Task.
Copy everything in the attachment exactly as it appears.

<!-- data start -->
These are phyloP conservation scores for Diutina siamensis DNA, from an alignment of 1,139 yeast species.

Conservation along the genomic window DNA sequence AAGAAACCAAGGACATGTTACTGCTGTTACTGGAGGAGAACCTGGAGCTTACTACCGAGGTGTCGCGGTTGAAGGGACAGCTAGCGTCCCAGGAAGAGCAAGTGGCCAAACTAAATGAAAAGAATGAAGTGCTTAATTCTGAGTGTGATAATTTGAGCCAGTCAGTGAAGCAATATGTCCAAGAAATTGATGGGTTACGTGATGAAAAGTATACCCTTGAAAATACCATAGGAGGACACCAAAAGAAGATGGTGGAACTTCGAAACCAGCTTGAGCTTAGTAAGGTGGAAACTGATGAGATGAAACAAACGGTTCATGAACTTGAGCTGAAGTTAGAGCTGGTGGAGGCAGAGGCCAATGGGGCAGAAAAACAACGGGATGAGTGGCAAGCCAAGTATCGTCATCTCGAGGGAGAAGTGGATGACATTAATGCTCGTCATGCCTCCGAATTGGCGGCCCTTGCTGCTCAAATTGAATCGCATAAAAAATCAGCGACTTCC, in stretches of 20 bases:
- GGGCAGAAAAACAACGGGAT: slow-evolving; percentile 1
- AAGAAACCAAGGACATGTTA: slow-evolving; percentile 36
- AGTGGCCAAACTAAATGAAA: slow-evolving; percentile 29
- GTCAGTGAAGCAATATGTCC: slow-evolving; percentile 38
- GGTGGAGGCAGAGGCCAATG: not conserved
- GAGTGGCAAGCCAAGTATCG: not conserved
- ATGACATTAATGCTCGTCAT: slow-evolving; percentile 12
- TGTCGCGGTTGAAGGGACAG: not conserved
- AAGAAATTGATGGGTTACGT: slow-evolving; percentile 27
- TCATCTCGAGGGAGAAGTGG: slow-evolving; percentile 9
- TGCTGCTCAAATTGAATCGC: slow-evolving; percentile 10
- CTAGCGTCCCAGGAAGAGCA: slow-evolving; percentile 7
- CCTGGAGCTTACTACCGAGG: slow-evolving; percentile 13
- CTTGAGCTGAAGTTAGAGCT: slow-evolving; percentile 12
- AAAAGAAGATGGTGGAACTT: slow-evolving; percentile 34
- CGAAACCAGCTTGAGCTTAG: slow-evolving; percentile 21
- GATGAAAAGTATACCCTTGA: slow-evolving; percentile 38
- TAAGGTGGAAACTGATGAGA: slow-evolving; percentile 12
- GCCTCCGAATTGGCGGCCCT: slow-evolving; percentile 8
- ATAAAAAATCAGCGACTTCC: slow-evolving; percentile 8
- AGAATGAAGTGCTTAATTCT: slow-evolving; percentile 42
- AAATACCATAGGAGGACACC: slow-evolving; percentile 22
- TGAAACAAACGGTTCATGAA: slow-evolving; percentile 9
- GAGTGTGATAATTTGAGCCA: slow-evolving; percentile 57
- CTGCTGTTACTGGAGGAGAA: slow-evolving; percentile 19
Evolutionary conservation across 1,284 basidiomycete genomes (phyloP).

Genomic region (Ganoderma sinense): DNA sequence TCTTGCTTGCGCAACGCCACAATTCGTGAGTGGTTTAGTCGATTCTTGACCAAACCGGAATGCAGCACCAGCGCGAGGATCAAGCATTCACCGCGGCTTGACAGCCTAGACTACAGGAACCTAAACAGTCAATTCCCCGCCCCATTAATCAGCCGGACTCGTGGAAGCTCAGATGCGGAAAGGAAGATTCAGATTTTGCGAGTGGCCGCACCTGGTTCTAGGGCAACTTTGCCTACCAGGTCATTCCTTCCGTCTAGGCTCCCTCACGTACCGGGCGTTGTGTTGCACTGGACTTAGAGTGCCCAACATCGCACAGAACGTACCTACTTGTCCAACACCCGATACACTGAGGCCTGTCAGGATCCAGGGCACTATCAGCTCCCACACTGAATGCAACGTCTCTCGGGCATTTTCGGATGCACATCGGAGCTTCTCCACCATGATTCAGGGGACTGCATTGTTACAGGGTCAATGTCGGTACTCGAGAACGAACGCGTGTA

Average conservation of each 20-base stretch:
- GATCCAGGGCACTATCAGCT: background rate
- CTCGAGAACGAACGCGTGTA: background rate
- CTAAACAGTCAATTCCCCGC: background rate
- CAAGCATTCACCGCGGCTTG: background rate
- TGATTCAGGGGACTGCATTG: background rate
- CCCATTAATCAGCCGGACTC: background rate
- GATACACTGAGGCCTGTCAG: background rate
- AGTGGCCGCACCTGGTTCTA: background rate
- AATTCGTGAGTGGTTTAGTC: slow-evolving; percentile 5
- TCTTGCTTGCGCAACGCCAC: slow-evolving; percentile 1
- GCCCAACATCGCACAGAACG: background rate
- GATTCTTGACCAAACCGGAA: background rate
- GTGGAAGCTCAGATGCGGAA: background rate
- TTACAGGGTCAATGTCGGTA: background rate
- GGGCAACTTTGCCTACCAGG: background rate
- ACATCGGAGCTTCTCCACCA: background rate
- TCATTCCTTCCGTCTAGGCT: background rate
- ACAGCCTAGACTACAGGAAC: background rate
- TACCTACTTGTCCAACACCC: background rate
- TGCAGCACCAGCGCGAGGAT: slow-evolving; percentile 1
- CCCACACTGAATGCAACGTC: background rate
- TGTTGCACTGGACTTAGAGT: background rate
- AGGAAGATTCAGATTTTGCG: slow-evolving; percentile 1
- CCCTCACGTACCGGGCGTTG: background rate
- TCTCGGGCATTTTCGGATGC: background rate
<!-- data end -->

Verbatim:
These are phyloP conservation scores for Diutina siamensis DNA, from an alignment of 1,139 yeast species.

Conservation along the genomic window DNA sequence AAGAAACCAAGGACATGTTACTGCTGTTACTGGAGGAGAACCTGGAGCTTACTACCGAGGTGTCGCGGTTGAAGGGACAGCTAGCGTCCCAGGAAGAGCAAGTGGCCAAACTAAATGAAAAGAATGAAGTGCTTAATTCTGAGTGTGATAATTTGAGCCAGTCAGTGAAGCAATATGTCCAAGAAATTGATGGGTTACGTGATGAAAAGTATACCCTTGAAAATACCATAGGAGGACACCAAAAGAAGATGGTGGAACTTCGAAACCAGCTTGAGCTTAGTAAGGTGGAAACTGATGAGATGAAACAAACGGTTCATGAACTTGAGCTGAAGTTAGAGCTGGTGGAGGCAGAGGCCAATGGGGCAGAAAAACAACGGGATGAGTGGCAAGCCAAGTATCGTCATCTCGAGGGAGAAGTGGATGACATTAATGCTCGTCATGCCTCCGAATTGGCGGCCCTTGCTGCTCAAATTGAATCGCATAAAAAATCAGCGACTTCC, in stretches of 20 bases:
- GGGCAGAAAAACAACGGGAT: slow-evolving; percentile 1
- AAGAAACCAAGGACATGTTA: slow-evolving; percentile 36
- AGTGGCCAAACTAAATGAAA: slow-evolving; percentile 29
- GTCAGTGAAGCAATATGTCC: slow-evolving; percentile 38
- GGTGGAGGCAGAGGCCAATG: not conserved
- GAGTGGCAAGCCAAGTATCG: not conserved
- ATGACATTAATGCTCGTCAT: slow-evolving; percentile 12
- TGTCGCGGTTGAAGGGACAG: not conserved
- AAGAAATTGATGGGTTACGT: slow-evolving; percentile 27
- TCATCTCGAGGGAGAAGTGG: slow-evolving; percentile 9
- TGCTGCTCAAATTGAATCGC: slow-evolving; percentile 10
- CTAGCGTCCCAGGAAGAGCA: slow-evolving; percentile 7
- CCTGGAGCTTACTACCGAGG: slow-evolving; percentile 13
- CTTGAGCTGAAGTTAGAGCT: slow-evolving; percentile 12
- AAAAGAAGATGGTGGAACTT: slow-evolving; percentile 34
- CGAAACCAGCTTGAGCTTAG: slow-evolving; percentile 21
- GATGAAAAGTATACCCTTGA: slow-evolving; percentile 38
- TAAGGTGGAAACTGATGAGA: slow-evolving; percentile 12
- GCCTCCGAATTGGCGGCCCT: slow-evolving; percentile 8
- ATAAAAAATCAGCGACTTCC: slow-evolving; percentile 8
- AGAATGAAGTGCTTAATTCT: slow-evolving; percentile 42
- AAATACCATAGGAGGACACC: slow-evolving; percentile 22
- TGAAACAAACGGTTCATGAA: slow-evolving; percentile 9
- GAGTGTGATAATTTGAGCCA: slow-evolving; percentile 57
- CTGCTGTTACTGGAGGAGAA: slow-evolving; percentile 19
Evolutionary conservation across 1,284 basidiomycete genomes (phyloP).

Genomic region (Ganoderma sinense): DNA sequence TCTTGCTTGCGCAACGCCACAATTCGTGAGTGGTTTAGTCGATTCTTGACCAAACCGGAATGCAGCACCAGCGCGAGGATCAAGCATTCACCGCGGCTTGACAGCCTAGACTACAGGAACCTAAACAGTCAATTCCCCGCCCCATTAATCAGCCGGACTCGTGGAAGCTCAGATGCGGAAAGGAAGATTCAGATTTTGCGAGTGGCCGCACCTGGTTCTAGGGCAACTTTGCCTACCAGGTCATTCCTTCCGTCTAGGCTCCCTCACGTACCGGGCGTTGTGTTGCACTGGACTTAGAGTGCCCAACATCGCACAGAACGTACCTACTTGTCCAACACCCGATACACTGAGGCCTGTCAGGATCCAGGGCACTATCAGCTCCCACACTGAATGCAACGTCTCTCGGGCATTTTCGGATGCACATCGGAGCTTCTCCACCATGATTCAGGGGACTGCATTGTTACAGGGTCAATGTCGGTACTCGAGAACGAACGCGTGTA

Average conservation of each 20-base stretch:
- GATCCAGGGCACTATCAGCT: background rate
- CTCGAGAACGAACGCGTGTA: background rate
- CTAAACAGTCAATTCCCCGC: background rate
- CAAGCATTCACCGCGGCTTG: background rate
- TGATTCAGGGGACTGCATTG: background rate
- CCCATTAATCAGCCGGACTC: background rate
- GATACACTGAGGCCTGTCAG: background rate
- AGTGGCCGCACCTGGTTCTA: background rate
- AATTCGTGAGTGGTTTAGTC: slow-evolving; percentile 5
- TCTTGCTTGCGCAACGCCAC: slow-evolving; percentile 1
- GCCCAACATCGCACAGAACG: background rate
- GATTCTTGACCAAACCGGAA: background rate
- GTGGAAGCTCAGATGCGGAA: background rate
- TTACAGGGTCAATGTCGGTA: background rate
- GGGCAACTTTGCCTACCAGG: background rate
- ACATCGGAGCTTCTCCACCA: background rate
- TCATTCCTTCCGTCTAGGCT: background rate
- ACAGCCTAGACTACAGGAAC: background rate
- TACCTACTTGTCCAACACCC: background rate
- TGCAGCACCAGCGCGAGGAT: slow-evolving; percentile 1
- CCCACACTGAATGCAACGTC: background rate
- TGTTGCACTGGACTTAGAGT: background rate
- AGGAAGATTCAGATTTTGCG: slow-evolving; percentile 1
- CCCTCACGTACCGGGCGTTG: background rate
- TCTCGGGCATTTTCGGATGC: background rate